St. Nicholas dig needs more land, says historian

By Hatice Ozdemir Tosun

ANTALYA, Turkey (AA) – To allow full excavation of the historic house in Turkey of St. Nicholas — also known as Santa Claus — the state must assume control of local land around the site, according to the chief historian on duty.

Archeologists have unearthed a number of artifacts and structures in the ancient city of Myra — located in Demre, in the picturesque Aegean region of Antalya — including the St. Nicholas Church, a site that draws many faith-based Christian tourists, said Sema Dogan, who heads excavation efforts.

Excavations have been continuing since 1989 under Turkey’s Culture and Tourism Ministry and Hacettepe University, located in the capital Ankara, said Dogan, who also teaches art history at the university.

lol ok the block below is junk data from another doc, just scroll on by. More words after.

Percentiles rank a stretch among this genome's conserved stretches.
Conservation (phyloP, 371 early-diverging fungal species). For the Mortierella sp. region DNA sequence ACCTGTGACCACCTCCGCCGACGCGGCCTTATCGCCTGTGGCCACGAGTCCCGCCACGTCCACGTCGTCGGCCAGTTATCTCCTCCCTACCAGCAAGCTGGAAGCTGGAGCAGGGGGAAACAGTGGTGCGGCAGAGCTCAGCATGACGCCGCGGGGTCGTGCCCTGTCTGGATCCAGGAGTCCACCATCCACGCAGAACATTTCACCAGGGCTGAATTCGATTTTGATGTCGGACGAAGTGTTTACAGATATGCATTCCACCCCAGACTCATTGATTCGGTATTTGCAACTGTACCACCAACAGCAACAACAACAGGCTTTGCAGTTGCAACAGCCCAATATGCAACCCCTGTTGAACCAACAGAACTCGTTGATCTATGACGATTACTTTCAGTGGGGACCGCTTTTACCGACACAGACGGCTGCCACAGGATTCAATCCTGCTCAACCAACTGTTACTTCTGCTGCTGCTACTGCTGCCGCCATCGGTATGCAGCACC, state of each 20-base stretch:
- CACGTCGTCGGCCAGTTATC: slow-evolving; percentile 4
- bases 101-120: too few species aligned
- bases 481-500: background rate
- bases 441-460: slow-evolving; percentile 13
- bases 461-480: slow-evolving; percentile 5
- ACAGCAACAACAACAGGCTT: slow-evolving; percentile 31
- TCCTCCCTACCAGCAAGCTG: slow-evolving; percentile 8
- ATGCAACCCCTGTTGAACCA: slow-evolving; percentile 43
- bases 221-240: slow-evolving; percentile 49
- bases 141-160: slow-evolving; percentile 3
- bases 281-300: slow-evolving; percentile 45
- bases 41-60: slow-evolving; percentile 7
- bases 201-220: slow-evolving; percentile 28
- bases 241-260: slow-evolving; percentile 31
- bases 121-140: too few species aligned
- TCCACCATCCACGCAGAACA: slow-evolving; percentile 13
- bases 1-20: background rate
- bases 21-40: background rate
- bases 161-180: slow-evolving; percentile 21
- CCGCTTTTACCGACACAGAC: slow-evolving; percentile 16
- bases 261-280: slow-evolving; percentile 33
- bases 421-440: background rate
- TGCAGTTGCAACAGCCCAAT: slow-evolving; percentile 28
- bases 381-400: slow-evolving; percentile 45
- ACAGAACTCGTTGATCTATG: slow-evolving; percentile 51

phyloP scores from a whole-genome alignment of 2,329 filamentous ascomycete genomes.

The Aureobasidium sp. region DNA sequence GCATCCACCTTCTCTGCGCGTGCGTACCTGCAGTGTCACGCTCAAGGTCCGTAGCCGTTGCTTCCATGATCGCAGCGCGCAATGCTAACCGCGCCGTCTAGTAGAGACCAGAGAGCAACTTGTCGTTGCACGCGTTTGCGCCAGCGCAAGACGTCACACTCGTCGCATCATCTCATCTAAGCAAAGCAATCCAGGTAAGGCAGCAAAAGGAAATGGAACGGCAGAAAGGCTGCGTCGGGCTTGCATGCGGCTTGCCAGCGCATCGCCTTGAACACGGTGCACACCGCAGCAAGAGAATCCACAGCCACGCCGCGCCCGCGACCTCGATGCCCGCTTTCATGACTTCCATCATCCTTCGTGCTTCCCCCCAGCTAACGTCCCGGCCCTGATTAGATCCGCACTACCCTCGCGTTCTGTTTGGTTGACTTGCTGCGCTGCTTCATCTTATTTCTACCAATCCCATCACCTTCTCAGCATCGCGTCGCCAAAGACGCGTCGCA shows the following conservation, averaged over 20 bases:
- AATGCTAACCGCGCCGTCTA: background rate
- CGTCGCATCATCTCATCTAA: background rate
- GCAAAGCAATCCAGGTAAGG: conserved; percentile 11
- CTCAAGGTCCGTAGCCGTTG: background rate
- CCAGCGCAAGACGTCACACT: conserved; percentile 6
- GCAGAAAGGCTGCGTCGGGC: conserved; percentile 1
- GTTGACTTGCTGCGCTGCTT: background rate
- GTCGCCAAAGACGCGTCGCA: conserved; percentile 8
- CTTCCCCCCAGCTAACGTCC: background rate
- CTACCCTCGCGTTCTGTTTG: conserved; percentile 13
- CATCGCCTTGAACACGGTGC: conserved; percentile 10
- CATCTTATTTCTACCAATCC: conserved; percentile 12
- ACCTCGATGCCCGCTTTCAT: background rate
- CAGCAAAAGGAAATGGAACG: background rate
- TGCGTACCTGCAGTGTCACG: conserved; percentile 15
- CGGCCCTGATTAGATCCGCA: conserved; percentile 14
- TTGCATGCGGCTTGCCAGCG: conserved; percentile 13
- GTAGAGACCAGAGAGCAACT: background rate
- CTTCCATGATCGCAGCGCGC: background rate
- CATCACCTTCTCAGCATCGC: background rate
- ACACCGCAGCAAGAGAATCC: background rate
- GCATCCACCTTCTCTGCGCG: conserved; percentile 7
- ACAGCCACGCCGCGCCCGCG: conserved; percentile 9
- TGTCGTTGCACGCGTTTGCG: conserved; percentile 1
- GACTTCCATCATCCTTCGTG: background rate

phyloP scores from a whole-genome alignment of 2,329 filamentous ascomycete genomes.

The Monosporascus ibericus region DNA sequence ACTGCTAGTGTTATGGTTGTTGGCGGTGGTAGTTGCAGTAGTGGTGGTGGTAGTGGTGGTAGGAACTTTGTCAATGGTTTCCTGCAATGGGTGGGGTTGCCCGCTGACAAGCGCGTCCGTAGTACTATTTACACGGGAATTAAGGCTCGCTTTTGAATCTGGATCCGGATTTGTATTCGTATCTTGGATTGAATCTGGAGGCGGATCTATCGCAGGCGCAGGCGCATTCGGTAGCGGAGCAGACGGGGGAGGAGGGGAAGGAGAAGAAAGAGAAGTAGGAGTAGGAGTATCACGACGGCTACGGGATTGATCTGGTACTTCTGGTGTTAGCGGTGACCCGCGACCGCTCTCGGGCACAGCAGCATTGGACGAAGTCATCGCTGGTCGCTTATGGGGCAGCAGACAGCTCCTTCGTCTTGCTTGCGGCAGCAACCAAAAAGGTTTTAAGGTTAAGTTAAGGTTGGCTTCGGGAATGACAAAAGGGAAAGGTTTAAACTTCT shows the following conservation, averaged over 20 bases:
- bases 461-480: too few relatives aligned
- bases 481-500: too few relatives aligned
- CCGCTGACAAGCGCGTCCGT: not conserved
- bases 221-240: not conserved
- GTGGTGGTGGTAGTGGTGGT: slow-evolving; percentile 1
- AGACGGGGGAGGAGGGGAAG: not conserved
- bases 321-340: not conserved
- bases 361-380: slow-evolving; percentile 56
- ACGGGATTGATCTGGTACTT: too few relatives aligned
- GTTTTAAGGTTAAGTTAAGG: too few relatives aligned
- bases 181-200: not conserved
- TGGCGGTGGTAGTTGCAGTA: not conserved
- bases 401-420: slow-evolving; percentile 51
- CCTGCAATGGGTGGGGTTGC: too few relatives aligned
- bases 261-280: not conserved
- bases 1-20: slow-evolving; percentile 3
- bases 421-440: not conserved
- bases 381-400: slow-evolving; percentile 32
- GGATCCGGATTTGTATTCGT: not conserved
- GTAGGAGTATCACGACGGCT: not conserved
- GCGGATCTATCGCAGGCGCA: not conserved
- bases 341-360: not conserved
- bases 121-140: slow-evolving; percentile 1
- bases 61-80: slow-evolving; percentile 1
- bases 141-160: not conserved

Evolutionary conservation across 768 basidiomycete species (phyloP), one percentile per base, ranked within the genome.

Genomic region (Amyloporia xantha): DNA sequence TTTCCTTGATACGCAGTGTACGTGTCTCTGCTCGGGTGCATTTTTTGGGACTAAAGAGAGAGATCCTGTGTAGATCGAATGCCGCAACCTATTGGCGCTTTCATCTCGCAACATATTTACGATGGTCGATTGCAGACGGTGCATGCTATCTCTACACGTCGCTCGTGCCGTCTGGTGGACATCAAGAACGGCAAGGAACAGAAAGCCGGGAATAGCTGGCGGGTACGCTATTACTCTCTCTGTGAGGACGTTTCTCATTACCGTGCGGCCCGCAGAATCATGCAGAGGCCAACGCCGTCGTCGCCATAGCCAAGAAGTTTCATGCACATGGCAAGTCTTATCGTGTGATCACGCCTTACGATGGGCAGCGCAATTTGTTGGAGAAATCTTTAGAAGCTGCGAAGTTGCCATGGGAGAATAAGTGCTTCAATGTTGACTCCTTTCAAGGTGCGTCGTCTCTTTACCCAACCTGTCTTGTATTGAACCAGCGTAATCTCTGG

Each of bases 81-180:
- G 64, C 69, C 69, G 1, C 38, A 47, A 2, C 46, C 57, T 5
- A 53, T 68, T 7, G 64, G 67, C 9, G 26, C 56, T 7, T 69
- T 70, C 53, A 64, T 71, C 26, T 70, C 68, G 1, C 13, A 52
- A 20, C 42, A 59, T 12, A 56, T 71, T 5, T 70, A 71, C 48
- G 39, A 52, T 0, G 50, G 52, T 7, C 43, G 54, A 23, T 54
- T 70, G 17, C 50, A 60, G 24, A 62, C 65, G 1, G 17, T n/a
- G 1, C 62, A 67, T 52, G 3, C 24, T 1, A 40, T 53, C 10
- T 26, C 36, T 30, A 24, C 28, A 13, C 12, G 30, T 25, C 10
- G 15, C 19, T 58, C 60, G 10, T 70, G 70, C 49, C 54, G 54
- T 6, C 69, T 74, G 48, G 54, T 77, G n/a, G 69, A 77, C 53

But privately owned land around the site has to be assumed by the state for the excavations to continue, she explained.

"We were able to unearth some very small sections of the monastery,” she said.

“There’s an important structure that we call the residence of the bishop [St. Nicholas] but unfortunately, the walls of this structure extend to the north, out of our territory."

There are other unexplored historic areas on adjacent land that now belongs to locals, but in order for the excavations to continue, all those properties have to be put under state control, she said.

"These structures are very important to us and in order for them to be explored, the greenery surrounding the area must be nationalized."

The historic St. Nicholas lived and died in the area in the fourth century A.D. The church containing its tomb was built some two centuries later.

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